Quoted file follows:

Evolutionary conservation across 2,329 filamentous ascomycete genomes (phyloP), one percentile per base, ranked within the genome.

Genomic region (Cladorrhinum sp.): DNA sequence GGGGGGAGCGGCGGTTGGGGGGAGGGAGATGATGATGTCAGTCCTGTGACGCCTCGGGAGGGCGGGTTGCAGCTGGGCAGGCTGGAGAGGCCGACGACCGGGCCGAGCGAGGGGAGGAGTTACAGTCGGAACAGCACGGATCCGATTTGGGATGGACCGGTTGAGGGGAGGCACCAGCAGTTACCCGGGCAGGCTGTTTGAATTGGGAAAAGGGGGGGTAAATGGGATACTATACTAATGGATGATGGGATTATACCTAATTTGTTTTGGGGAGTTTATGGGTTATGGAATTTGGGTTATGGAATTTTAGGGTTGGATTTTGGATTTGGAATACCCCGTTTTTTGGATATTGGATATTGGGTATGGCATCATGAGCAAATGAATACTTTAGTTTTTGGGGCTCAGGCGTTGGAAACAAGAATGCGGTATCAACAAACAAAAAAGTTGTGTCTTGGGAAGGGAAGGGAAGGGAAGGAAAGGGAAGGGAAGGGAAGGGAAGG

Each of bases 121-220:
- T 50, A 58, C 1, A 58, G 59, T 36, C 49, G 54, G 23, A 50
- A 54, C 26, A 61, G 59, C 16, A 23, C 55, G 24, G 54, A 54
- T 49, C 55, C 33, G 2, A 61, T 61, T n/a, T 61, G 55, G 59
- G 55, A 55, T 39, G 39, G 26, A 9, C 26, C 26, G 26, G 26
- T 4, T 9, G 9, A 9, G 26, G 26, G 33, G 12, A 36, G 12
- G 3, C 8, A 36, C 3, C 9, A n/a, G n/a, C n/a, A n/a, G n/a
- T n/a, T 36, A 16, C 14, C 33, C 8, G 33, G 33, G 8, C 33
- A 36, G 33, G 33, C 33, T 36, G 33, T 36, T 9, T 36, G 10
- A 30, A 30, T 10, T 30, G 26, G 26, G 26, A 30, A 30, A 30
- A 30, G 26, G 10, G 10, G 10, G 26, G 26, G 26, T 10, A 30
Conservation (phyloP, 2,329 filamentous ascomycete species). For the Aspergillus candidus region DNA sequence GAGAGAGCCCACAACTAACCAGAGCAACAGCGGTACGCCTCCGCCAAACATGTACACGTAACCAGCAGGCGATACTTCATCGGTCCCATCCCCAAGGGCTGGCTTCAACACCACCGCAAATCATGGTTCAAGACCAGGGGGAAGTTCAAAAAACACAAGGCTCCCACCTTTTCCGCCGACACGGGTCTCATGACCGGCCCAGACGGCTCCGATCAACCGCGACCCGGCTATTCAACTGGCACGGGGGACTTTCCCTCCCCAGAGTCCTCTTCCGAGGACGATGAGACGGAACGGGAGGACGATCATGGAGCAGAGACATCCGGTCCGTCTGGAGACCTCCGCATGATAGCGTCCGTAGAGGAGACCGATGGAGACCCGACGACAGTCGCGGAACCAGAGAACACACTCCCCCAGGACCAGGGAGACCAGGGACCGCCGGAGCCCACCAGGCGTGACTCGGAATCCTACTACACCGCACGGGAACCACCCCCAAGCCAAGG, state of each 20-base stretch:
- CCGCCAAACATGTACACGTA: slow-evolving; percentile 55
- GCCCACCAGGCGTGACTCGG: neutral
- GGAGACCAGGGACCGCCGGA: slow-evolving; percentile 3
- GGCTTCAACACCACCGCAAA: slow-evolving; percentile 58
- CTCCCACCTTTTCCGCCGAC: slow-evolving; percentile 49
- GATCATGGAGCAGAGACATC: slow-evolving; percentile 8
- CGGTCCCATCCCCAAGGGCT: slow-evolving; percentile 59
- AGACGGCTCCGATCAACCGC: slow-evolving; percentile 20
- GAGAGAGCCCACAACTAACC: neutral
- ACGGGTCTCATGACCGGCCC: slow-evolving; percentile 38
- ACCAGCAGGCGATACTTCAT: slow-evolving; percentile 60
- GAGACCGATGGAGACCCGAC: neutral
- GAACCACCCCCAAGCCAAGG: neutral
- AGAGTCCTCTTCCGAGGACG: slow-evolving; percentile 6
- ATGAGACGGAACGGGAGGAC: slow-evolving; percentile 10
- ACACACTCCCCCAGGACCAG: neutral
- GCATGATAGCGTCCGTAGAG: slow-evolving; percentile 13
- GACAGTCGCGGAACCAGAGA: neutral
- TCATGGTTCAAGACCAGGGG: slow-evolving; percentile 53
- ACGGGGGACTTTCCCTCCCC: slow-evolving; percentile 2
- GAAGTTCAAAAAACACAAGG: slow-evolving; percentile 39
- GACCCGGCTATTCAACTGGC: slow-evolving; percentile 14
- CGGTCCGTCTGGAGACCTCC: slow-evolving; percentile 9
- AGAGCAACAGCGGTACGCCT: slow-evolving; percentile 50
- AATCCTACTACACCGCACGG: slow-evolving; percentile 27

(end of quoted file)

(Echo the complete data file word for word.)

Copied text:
Evolutionary conservation across 2,329 filamentous ascomycete genomes (phyloP), one percentile per base, ranked within the genome.

Genomic region (Cladorrhinum sp.): DNA sequence GGGGGGAGCGGCGGTTGGGGGGAGGGAGATGATGATGTCAGTCCTGTGACGCCTCGGGAGGGCGGGTTGCAGCTGGGCAGGCTGGAGAGGCCGACGACCGGGCCGAGCGAGGGGAGGAGTTACAGTCGGAACAGCACGGATCCGATTTGGGATGGACCGGTTGAGGGGAGGCACCAGCAGTTACCCGGGCAGGCTGTTTGAATTGGGAAAAGGGGGGGTAAATGGGATACTATACTAATGGATGATGGGATTATACCTAATTTGTTTTGGGGAGTTTATGGGTTATGGAATTTGGGTTATGGAATTTTAGGGTTGGATTTTGGATTTGGAATACCCCGTTTTTTGGATATTGGATATTGGGTATGGCATCATGAGCAAATGAATACTTTAGTTTTTGGGGCTCAGGCGTTGGAAACAAGAATGCGGTATCAACAAACAAAAAAGTTGTGTCTTGGGAAGGGAAGGGAAGGGAAGGAAAGGGAAGGGAAGGGAAGGGAAGG

Each of bases 121-220:
- T 50, A 58, C 1, A 58, G 59, T 36, C 49, G 54, G 23, A 50
- A 54, C 26, A 61, G 59, C 16, A 23, C 55, G 24, G 54, A 54
- T 49, C 55, C 33, G 2, A 61, T 61, T n/a, T 61, G 55, G 59
- G 55, A 55, T 39, G 39, G 26, A 9, C 26, C 26, G 26, G 26
- T 4, T 9, G 9, A 9, G 26, G 26, G 33, G 12, A 36, G 12
- G 3, C 8, A 36, C 3, C 9, A n/a, G n/a, C n/a, A n/a, G n/a
- T n/a, T 36, A 16, C 14, C 33, C 8, G 33, G 33, G 8, C 33
- A 36, G 33, G 33, C 33, T 36, G 33, T 36, T 9, T 36, G 10
- A 30, A 30, T 10, T 30, G 26, G 26, G 26, A 30, A 30, A 30
- A 30, G 26, G 10, G 10, G 10, G 26, G 26, G 26, T 10, A 30
Conservation (phyloP, 2,329 filamentous ascomycete species). For the Aspergillus candidus region DNA sequence GAGAGAGCCCACAACTAACCAGAGCAACAGCGGTACGCCTCCGCCAAACATGTACACGTAACCAGCAGGCGATACTTCATCGGTCCCATCCCCAAGGGCTGGCTTCAACACCACCGCAAATCATGGTTCAAGACCAGGGGGAAGTTCAAAAAACACAAGGCTCCCACCTTTTCCGCCGACACGGGTCTCATGACCGGCCCAGACGGCTCCGATCAACCGCGACCCGGCTATTCAACTGGCACGGGGGACTTTCCCTCCCCAGAGTCCTCTTCCGAGGACGATGAGACGGAACGGGAGGACGATCATGGAGCAGAGACATCCGGTCCGTCTGGAGACCTCCGCATGATAGCGTCCGTAGAGGAGACCGATGGAGACCCGACGACAGTCGCGGAACCAGAGAACACACTCCCCCAGGACCAGGGAGACCAGGGACCGCCGGAGCCCACCAGGCGTGACTCGGAATCCTACTACACCGCACGGGAACCACCCCCAAGCCAAGG, state of each 20-base stretch:
- CCGCCAAACATGTACACGTA: slow-evolving; percentile 55
- GCCCACCAGGCGTGACTCGG: neutral
- GGAGACCAGGGACCGCCGGA: slow-evolving; percentile 3
- GGCTTCAACACCACCGCAAA: slow-evolving; percentile 58
- CTCCCACCTTTTCCGCCGAC: slow-evolving; percentile 49
- GATCATGGAGCAGAGACATC: slow-evolving; percentile 8
- CGGTCCCATCCCCAAGGGCT: slow-evolving; percentile 59
- AGACGGCTCCGATCAACCGC: slow-evolving; percentile 20
- GAGAGAGCCCACAACTAACC: neutral
- ACGGGTCTCATGACCGGCCC: slow-evolving; percentile 38
- ACCAGCAGGCGATACTTCAT: slow-evolving; percentile 60
- GAGACCGATGGAGACCCGAC: neutral
- GAACCACCCCCAAGCCAAGG: neutral
- AGAGTCCTCTTCCGAGGACG: slow-evolving; percentile 6
- ATGAGACGGAACGGGAGGAC: slow-evolving; percentile 10
- ACACACTCCCCCAGGACCAG: neutral
- GCATGATAGCGTCCGTAGAG: slow-evolving; percentile 13
- GACAGTCGCGGAACCAGAGA: neutral
- TCATGGTTCAAGACCAGGGG: slow-evolving; percentile 53
- ACGGGGGACTTTCCCTCCCC: slow-evolving; percentile 2
- GAAGTTCAAAAAACACAAGG: slow-evolving; percentile 39
- GACCCGGCTATTCAACTGGC: slow-evolving; percentile 14
- CGGTCCGTCTGGAGACCTCC: slow-evolving; percentile 9
- AGAGCAACAGCGGTACGCCT: slow-evolving; percentile 50
- AATCCTACTACACCGCACGG: slow-evolving; percentile 27